“If anything bad happened to my other family members in the future, I will only become more outspoken than I am now,” Pulat said. “I won’t let anyone hurt my family.”
“Listen to our voices and watch our stories”
To Jevlan Shirmehmet, the intention to launch the #FreeUyghurMothers campaign is to remind the world of Beijing’s ongoing persecution of Uyghurs in Xinjiang, especially at a time when international attention has been mostly occupied by the COVID19 pandemic.
“Everyone is thinking about the COVID19, so the world has already forgotten about the Uyghurs detained in the re-education camps,” said Shirmehmet. “Beijing has destroyed our culture and ruined our family. So many Uyghur kids have been unable to contact their family because they are detained in the camps.”
We want the world to hear our message about our mothers on this special day. Happy #MothersDay all the mothers around the world. We ask #China to #ReleaseOurMothers #FreeUyghurMothers pic.twitter.com/s08QJOApKi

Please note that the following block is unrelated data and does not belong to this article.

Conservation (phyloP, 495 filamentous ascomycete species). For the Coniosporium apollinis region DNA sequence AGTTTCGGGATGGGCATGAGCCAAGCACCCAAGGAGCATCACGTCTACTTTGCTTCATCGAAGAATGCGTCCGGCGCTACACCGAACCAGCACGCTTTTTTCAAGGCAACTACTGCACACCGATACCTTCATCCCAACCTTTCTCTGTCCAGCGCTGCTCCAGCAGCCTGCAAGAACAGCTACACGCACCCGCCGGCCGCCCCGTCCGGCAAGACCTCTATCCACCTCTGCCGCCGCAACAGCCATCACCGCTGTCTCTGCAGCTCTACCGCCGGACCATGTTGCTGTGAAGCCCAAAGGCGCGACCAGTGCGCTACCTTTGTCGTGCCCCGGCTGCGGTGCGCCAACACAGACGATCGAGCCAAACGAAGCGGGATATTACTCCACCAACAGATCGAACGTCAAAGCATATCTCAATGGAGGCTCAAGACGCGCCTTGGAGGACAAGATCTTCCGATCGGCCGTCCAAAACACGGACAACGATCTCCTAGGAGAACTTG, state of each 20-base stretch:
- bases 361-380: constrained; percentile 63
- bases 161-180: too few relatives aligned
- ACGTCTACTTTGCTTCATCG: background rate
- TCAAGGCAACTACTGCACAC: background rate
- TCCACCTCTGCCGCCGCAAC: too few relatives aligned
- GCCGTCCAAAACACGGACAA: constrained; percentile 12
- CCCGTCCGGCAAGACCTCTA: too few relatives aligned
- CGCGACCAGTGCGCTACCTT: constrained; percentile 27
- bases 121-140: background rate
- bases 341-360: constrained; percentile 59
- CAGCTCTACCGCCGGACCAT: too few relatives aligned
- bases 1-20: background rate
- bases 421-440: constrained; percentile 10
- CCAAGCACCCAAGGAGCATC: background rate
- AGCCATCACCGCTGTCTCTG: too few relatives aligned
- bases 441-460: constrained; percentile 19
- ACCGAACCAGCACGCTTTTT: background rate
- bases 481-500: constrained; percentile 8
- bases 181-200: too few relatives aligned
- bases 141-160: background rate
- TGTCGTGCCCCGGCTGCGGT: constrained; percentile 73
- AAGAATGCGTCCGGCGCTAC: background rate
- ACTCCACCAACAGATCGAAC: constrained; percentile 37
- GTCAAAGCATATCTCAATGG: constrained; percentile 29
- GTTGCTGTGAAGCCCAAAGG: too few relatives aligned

— Jevlan_Shirmehmet (@CevlanJevlan) May 9, 2020
Shirmehmet said they want to use Mother’s Day as an occasion to remind the world about how Beijing’s brutal crackdown on the Uyghurs has destroyed their culture and forcefully separated millions of families. “We also want to use the campaign to save everyone’s family,” Shirmehmet said. “If we have a chance to save our mothers, we will try anything. We want the Chinese government to release our moms and we want the world to help our moms.”
Pulat said the group wants the world to know that launching the campaign doesn’t mean that their goal is to be anti-China. Instead, they are a group of desperate children who can’t say Happy Mother’s Day to their moms back home.
“We are just peacefully asking about the whereabouts of our family members,” said Pulat. “I want the international community to listen to our voice, watch our stories and help put pressure on the Chinese government.”
William Yang is a journalist based in Taiwan, where he writes about politics, society, and human rights issues in China, Taiwan, and Hong Kong.